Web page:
By Pamela TurnerUniversity of GeorgiaDo you or a family member suffer from asthma? According to the Centers for Disease Control and Prevention, about 23 million people, including 6.8 million children, have been diagnosed with asthma. People with asthma experience shortness of breath or difficulty breathing that may be accompanied by coughing, wheezing or tightness in the chest. A severe attack can be life-threatening. Asthma can limit a child’s ability to play, learn or sleep, and result in large financial costs to the family. Each year more than 17 million visits to the doctor’s office or hospital and nearly 2 million emergency room visits are related to asthma. It is the third-ranking cause of hospitalization among children under 15. But, asthma can be controlled by learning to manage or avoid things that trigger an attack. If you are an asthma sufferer, it will take some detective work to figure out your asthma triggers. Once you know what is causing your asthma attacks, you can create a plan and control your exposure. Asthma can be triggered by indoor and outdoor environmental factors. Common asthma triggers are tobacco smoke, dust mites, cockroaches and pets.Tobacco smoke is one of the easiest asthma triggers to control. Simply reduce your exposure and make sure no one smokes in your home or vehicle. Sufficient evidence links dust mites to the development of asthma among sensitive persons. Dust mite control should be part of your asthma plan. Dust mites are microscopic creatures that like to live in humid environments, like your mattress. They can also be found in upholstered furniture and stuffed animals. To discourage dust mites, keep the indoor humidity below 60 percent. Control your exposure to dust mites by covering mattresses and pillows with dust-proof covers and washing blankets and sheets weekly in hot soapy water. This will kill dust mites and their eggs. If your stuffed animals can’t be washed, place them in a large plastic bag and put the bag in the freezer for a few hours. To further remove dust mites, vacuum your carpet and upholstered furniture weekly with a high performance vacuum. Research shows that cockroaches and their droppings can also lead to the development of asthma. So, stop feeding them. Cockroaches need food and water to survive. To discourage cockroaches, don’t drop snacks in the sofa and don’t leave food in bedrooms or on the kitchen counter. Also remove pet food at night. Every two to three days, vacuum or sweep areas that may attract cockroaches. Rather than spraying pesticides inside, use roach traps or gel baits to control cockroaches.Furry pets, like cats and dogs, can also trigger asthma attacks. Keep pets off beds and carpeted areas and bathe them weekly.Other things may trigger asthma attacks. It’s important to create an individual plan to control your asthma triggers. Remember, with a little effort, you can control asthma. (Pamela Turner is a University of Georgia Cooperative Extension housing specialist with the UGA College of Family and Consumer Sciences.)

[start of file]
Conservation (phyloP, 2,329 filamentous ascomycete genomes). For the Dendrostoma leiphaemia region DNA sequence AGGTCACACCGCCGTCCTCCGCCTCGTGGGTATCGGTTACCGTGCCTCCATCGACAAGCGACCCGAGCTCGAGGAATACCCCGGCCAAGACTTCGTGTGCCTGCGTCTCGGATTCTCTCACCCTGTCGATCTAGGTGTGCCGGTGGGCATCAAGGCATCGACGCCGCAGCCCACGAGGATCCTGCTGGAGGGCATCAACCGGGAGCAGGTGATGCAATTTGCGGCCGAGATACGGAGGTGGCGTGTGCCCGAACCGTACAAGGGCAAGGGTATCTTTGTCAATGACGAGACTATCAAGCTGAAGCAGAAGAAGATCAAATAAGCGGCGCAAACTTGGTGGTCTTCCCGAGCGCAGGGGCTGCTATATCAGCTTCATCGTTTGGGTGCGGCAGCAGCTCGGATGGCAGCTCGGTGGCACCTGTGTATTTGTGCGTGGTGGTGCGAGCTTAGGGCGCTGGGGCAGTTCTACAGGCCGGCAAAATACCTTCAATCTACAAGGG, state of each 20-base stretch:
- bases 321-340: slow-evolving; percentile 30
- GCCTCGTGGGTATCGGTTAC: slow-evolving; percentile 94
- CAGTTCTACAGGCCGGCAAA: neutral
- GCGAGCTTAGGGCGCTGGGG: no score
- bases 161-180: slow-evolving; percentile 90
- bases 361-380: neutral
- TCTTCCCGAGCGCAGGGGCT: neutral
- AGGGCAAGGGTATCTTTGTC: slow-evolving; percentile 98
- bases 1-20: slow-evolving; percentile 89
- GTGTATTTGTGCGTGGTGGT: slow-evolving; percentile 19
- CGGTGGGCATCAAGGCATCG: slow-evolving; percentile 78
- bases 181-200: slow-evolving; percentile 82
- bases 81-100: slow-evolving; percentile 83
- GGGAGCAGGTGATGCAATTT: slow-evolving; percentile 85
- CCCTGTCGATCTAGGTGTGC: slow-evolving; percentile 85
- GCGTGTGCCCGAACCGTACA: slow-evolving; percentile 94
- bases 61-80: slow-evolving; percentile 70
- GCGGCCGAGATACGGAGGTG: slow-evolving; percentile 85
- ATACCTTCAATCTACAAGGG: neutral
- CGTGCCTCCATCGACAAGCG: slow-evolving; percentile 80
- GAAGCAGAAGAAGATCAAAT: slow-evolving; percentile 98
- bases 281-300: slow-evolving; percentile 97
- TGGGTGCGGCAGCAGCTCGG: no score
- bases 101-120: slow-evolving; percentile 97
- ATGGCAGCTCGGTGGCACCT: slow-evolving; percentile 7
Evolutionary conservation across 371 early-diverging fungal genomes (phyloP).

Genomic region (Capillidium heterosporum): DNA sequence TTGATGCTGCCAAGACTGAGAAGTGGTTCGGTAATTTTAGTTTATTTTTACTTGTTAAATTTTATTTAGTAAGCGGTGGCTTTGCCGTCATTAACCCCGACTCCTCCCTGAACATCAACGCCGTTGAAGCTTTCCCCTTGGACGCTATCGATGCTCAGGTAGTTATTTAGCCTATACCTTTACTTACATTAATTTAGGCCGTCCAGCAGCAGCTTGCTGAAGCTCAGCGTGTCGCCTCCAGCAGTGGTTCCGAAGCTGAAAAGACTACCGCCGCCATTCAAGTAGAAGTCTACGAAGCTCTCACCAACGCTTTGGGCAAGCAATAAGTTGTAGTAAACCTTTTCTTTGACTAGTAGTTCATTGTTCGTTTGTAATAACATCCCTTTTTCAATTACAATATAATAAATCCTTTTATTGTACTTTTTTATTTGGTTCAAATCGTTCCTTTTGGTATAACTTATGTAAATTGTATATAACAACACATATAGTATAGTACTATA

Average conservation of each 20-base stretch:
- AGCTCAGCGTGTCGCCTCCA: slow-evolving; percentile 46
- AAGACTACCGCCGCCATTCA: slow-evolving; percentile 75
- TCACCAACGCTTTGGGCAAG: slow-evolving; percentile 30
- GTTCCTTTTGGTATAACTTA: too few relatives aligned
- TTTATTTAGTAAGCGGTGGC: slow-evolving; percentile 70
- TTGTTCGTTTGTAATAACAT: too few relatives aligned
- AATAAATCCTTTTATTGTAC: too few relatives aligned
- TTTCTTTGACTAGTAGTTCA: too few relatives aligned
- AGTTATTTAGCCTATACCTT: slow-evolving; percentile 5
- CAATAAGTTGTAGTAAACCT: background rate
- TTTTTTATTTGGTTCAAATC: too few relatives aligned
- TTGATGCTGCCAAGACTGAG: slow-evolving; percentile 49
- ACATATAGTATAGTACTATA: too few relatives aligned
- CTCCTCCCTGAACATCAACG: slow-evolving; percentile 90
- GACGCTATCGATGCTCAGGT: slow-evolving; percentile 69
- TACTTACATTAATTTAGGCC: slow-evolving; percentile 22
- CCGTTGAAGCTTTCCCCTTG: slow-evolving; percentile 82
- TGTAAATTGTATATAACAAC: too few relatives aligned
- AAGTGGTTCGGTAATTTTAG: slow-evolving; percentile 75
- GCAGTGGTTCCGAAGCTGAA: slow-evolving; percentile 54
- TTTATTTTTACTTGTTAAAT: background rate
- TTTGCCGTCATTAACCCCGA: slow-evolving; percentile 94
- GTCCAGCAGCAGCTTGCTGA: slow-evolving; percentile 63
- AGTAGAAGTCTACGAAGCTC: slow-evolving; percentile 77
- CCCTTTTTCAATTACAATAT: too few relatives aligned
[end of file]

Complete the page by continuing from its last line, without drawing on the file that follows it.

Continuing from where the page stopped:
Elizabeth A. Kramer, a lawyer for the women who filed the lawsuit, said in an email on Monday night that the sexual abuse was pervasive. – Advertisement – – Advertisement – The University of California system has agreed to pay $73 million to more than 5,500 women who were patients of a former U.C.L.A. gynecologist who has been charged with 20 felony counts of sexual assault.The settlement terms were made public on Monday in a class-action lawsuit against the university system and the physician, Dr. James Heaps. The suit was initiated by seven women who say Dr. Heaps sexually abused them during medical examinations. – Advertisement – “The settlement, if approved, will provide real and immediate compensation to thousands of women — no less than $2,500 and up to $250,000, or more in extraordinary circumstances,” Ms. Kramer wrote. “In a case involving widespread sexual misconduct, a class settlement compensates survivors who otherwise would not have come forward to seek relief from the courts, through a respectful and confidential process.”Under the terms of the settlement, the University of California system will pay the entire amount. “The incidents described in the lawsuit reflect alleged conduct that is contrary to our values,” U.C.L.A. Health said in a statement on Monday. “We thank the individuals who came forward and hope that this settlement — which is still subject to court approval — is one small step forward for the patients involved.”- Advertisement – In the settlement, the university system and Dr. Heaps do not admit wrongdoing, which is not uncommon. The settlement in the lawsuit, which was approved by the university system’s Board of Regents, still needs a judge’s approval.The civil suit, which was filed in October 2019, is separate from the criminal case against Dr. Heaps, who was employed at the student health center at the University of California, Los Angeles, from 1983 to 2010. Dr. Heaps, 64, worked at U.C.L.A. Health from 2014 to 2018. He was initially charged in June 2019 and has pleaded not guilty to all charges. A lawyer for Dr. Heaps did not immediately respond to a request for comment on Monday night.U.C.L.A. Health said that an independent review of how the university responds to allegations of sexual misconduct by medical professionals — commissioned by the Board of Regents — was completed this year. “U.C.L.A. is committed to policies and procedures to protect patients,” the university system said.One of the women who filed the lawsuit said that Dr. Heaps made sexual comments about her during an exam while he inserted his fingers into her vagina. The woman said that Dr. Heaps inappropriately touched her genitalia and thighs, and asked her if she was dating anyone and how often she had sex, according to the lawsuit. Another former patient said that Dr. Heaps had “fondled, cupped, and jiggled her breasts in a sexual manner, as if for his own sexual gratification or in an attempt to sexually stimulate her.” The $73 million settlement shared some parallels with a $215 million settlement that the University of Southern California reached with former patients of Dr. George Tyndall, the campus gynecologist accused of sexual misconduct involving hundreds of patients during his decades-long tenure. That settlement was approved by a judge in February.